Music Matters - Double Book Presentation - KRISTIN MCGEE: "Remixing European Jazz Culture" (Routledge 2020) & CHRIS TONELLI: : Voices Found: Free Jazz & Singing" (Routledge 2020)
|We 27-01-2021 17:00 - 19:00
On Wednesday, January 27th from 17:00-19:00 (CET), the Music Matters Lecture Series (website & Facebook), presented by the Music, Sound and Culture theme group of the Research Centre for Arts in Society will open its annual performance & lecture series with a double book launch event celebrating the release in 2020 of Remixing European Jazz Culture by Arts, Culture and Media faculty member Dr Kristin McGee, and Voices Found: Free Jazz and Singing by Arts, Culture, and Media faculty member Dr Chris Tonelli.
Dr Fabian Holt, author of Genre in Popular Music (2007) and Everyone Loves Live Music (2021), will be present to comment on Remixing European Jazz Culture, and Carey West, vocalist and doctoral student in the University of Guelph’s Critical Studies in Improvisation program will comment on Voices Found. Musicians discussed in the two books will also be present to comment and offer performances; these will include: Amsterdam based saxophonist, DJ, and producer Susanne Alt; Berlin-based DJ, producer, and Jazzanova member Stefan Leisering; and Toronto based poet and soundsinger Paul Dutton. This session is a co-presentation with IASPM Benelux’s Pop Talks series.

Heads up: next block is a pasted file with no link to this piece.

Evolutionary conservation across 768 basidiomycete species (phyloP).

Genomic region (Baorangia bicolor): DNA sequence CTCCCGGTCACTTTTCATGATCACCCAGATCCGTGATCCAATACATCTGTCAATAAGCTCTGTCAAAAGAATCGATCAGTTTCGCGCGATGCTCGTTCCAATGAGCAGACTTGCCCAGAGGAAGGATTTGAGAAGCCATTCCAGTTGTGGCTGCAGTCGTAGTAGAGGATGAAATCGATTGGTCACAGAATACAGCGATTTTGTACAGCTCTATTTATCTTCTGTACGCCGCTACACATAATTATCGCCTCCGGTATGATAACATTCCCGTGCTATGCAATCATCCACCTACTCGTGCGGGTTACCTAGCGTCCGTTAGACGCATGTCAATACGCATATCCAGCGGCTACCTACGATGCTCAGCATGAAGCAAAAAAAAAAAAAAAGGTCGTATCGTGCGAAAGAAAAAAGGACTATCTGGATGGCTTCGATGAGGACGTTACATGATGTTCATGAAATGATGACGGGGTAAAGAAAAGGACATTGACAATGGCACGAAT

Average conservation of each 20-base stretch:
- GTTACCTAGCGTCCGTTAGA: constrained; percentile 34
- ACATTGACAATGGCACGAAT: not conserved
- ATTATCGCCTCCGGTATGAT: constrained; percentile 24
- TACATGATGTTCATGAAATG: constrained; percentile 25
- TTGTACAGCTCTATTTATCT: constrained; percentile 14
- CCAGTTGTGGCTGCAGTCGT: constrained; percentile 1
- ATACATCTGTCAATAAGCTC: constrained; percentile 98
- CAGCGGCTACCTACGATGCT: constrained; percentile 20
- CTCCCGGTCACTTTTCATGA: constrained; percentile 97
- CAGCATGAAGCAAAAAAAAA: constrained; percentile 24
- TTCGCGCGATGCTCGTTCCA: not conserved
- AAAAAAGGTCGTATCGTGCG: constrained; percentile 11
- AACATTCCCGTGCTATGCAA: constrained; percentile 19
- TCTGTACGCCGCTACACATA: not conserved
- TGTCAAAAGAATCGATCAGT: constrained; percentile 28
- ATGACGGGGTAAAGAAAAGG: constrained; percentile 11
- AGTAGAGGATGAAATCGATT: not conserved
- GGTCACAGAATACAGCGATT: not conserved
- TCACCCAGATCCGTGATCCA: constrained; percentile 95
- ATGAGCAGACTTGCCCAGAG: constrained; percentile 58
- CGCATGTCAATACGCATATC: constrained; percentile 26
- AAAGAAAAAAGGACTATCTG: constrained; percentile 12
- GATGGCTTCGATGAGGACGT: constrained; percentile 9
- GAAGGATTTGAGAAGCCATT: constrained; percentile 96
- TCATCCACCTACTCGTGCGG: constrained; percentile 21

Remixing European Jazz Culture examines a jazz culture that emerged in the 1990s in cosmopolitan cities like Amsterdam, Rotterdam, Berlin, London, and Oslo – energised by the introduction of studio technologies into the live performance space, which has since developed into internationally recognised, eclectic, hybrid jazz styles. This book explores these oft-overlooked musicians and their forms that have nonetheless expanded the plane of jazz’s continued prosperity, popularity, and revitalisation in the twenty-first century – one where remix is no longer the sole domain of studio producers.
Voices Found: Free Jazz and Singing contributes to a wave of voice studies scholarship with the first book-length study of free jazz voice. It pieces together a history of free jazz voice that spans from sound poetry and scat in the 1950s to the more recent wave of free jazz choirs. The author traces the developments and offers a theory, derived from interviews with many of the most important singers in the history of free jazz voice, of how listeners have experienced and evaluated the often unconventional vocal sounds these vocalists employed. This theory explains that even audiences willing to enjoy harsh sounds from saxophones or guitars often resist when voices make sounds that audiences understand as not-Human.
Platform and registration
This event will take place via this Google Meet.
Participants entering via a University of Groningen google account need not pre-register. All others are requested to register in advance by emailing your first and last name to email@example.com with the subject line "Double Book Launch Registration."